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Making Kayak Ship Shape

Sea turtle receiving eye exam
Gone wild: We're celebrating 30 years of zoological medicine at the CVM. Photo by Nathan Latil/NC State Veterinary Medicine

In honor of World Sea Turtle Day on June 16 this year, we bring you the story of Kayak, a female Loggerhead Sea Turtle that was discovered lethargic, emaciated, and infested with leeches, stranded on a shoal near Topsail Beach last August. She was discovered by a group of kayakers, hence her catchy name.

Loggerheads are one of the more numerous of the seagoing turtles, but populations have been shrinking, primarily because of humans. Entrapment in fishing nets and lines, boat strikes, and coastal development that interferes with reproduction are major causes. And that’s why a community of people dedicated to the protection and preservation of these magnificent ancient creatures has developed — a community that sprang into action when Kayak was found.

The Karen Beasley Sea Turtle Rescue and Rehabilitation Center volunteers quickly stepped in, admitting her to their sea turtle hospital. After undergoing an initial physical exam, Kayak was placed on antibiotics and fluids. She was noticeably underweight and in poor physical condition. She was also anemic, meaning her organs were not getting enough oxygen.

Kayak on rescue day:


There are a variety of reasons that could have contributed to Kayak being found in such poor condition on that shoal, but one that was most evident was that­ she was unable to see. Kayak had mature cataracts in both eyes that were so advanced it was impairing her vision severely, making everything a blur. Cataracts can form as a result of trauma, poor nutrition, or excessive UV light­ exposure, among other causes. Not surprisingly, being unable to see makes it tough for sea turtles to find enough food.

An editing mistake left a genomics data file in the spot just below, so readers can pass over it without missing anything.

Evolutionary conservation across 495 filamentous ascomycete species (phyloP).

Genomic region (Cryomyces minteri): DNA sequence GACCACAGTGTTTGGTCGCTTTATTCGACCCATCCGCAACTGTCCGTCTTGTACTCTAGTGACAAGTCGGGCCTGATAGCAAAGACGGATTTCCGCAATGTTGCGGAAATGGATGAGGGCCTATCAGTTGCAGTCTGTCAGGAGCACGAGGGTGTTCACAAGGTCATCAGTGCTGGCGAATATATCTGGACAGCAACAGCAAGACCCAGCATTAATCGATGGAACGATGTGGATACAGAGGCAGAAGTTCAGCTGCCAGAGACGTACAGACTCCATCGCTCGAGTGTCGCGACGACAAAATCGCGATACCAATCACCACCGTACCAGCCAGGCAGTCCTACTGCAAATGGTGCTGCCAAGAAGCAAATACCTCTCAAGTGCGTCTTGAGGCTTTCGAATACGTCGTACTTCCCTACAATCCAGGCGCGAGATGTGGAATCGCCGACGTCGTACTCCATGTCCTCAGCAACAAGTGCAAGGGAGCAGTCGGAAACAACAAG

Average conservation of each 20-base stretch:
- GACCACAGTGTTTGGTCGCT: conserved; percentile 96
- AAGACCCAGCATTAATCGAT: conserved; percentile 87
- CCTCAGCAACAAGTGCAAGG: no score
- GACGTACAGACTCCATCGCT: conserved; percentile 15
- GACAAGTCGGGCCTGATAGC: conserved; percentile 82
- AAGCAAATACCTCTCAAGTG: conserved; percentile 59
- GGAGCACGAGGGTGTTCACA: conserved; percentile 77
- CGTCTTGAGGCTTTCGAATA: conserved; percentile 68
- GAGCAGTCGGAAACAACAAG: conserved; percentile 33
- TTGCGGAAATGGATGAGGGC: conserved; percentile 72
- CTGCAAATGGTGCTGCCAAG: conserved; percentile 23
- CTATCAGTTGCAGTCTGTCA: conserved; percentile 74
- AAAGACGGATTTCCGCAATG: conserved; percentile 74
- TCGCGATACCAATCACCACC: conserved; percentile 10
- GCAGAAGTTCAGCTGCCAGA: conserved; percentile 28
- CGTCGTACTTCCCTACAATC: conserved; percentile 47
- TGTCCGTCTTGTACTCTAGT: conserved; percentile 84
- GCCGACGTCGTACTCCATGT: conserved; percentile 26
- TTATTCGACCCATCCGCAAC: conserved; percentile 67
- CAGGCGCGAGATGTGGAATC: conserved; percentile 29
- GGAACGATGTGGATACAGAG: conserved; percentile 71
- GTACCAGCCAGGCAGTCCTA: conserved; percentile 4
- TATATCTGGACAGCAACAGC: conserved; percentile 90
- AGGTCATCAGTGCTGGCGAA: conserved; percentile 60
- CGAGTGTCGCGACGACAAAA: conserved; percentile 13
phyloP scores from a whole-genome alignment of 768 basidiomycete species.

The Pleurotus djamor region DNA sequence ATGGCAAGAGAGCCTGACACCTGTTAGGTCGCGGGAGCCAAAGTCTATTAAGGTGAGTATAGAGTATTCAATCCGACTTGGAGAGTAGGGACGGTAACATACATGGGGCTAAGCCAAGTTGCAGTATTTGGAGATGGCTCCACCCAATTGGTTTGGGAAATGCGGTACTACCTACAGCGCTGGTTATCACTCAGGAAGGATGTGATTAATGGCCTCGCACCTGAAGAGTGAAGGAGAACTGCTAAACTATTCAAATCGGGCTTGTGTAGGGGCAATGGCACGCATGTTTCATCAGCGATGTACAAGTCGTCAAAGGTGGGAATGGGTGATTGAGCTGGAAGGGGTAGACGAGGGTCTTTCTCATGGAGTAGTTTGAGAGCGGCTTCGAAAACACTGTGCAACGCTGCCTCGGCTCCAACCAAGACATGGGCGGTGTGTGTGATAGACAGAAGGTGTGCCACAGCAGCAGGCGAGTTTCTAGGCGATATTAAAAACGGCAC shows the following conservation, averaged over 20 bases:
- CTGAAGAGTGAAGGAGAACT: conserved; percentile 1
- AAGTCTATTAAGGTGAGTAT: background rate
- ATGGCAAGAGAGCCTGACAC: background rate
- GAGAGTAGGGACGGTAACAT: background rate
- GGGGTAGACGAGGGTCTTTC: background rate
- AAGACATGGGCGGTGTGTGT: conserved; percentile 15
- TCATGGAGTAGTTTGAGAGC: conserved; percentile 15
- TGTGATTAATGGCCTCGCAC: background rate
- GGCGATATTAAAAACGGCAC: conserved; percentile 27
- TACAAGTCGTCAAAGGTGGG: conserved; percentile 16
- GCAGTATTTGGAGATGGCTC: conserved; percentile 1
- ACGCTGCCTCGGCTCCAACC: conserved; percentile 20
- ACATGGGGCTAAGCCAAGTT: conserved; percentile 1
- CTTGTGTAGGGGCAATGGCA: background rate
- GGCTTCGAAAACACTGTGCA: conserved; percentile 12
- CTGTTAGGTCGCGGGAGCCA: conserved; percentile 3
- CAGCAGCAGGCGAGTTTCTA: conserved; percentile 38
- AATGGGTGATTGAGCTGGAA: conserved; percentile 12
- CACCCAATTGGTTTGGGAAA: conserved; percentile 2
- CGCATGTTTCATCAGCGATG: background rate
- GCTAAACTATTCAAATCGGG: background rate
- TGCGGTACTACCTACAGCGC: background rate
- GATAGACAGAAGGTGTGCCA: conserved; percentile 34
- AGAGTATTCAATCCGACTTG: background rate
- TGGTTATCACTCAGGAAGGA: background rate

Her rescuers knew Kayak’s cataracts would have to be addressed, or they wouldn’t be able to release her, which is always the ultimate goal. However, the turtle was in such poor physical condition that even the thought of surgery wasn’t an option at first. She needed to get healthy. And, thanks to the care of the dedicated team of volunteers at the Beasley Center, Kayak became just that – healthy.

Kayak on surgery day:


A little over five months after her rescue, Kayak traveled to the NC State College of Veterinary Medicine and Veterinary Hospital to undergo cataract surgery. (We have a soft spot for all kinds of turtles, ourselves.) With two highly skilled teams from our Ophthalmology and Exotic Animal Medicine Services, and four hours in the operating room, Kayak’s vision was restored. It was the first time cataract surgery had ever been performed on a Loggerhead Turtle at NC State. In fact, the first cataract surgery ever reported on a Loggerhead was performed by NC State clinicians on a turtle housed at the aquarium at Virginia Beach, Virginia, although additional cataract procedures have been performed in recent years by colleagues at the South Carolina Aquarium . Kayak had come to the right place for help. After being cleared from post­operative monitoring, the Loggerhead returned to the Karen Beasley Sea Turtle Rescue and Rehabilitation Center for recovery, where she continued to improve each day.

After returning to the Beasley Center, the staff there noticed a definite change in her attitude. Where Kayak had been somewhat docile by sea turtle standards before, after her cataract surgery she became considerably more rambunctious — more normal behavior for Loggerheads, who actually tend toward the feisty and don’t usually make good roommates in captivity.

Kayak gets a few helping hands to get back to the ocean.
Kayak gets a few helping hands to get back to the ocean.

With a new outlook on life and healthy physical condition, Kayak was released back into the ocean on June 1, with tags, just in case she is ever encountered again. With her strength back and eyesight much improved, there’s every reason to believe that she will be happily feasting on crabs, mussels, shrimp and even jellyfish in no time, and that she has a good chance of living her allotted 50 or more years. With luck, she may even help produce the next generation of Loggerhead Sea Turtles.

[feature_title color=”black”]Kayak in the News [/feature_title]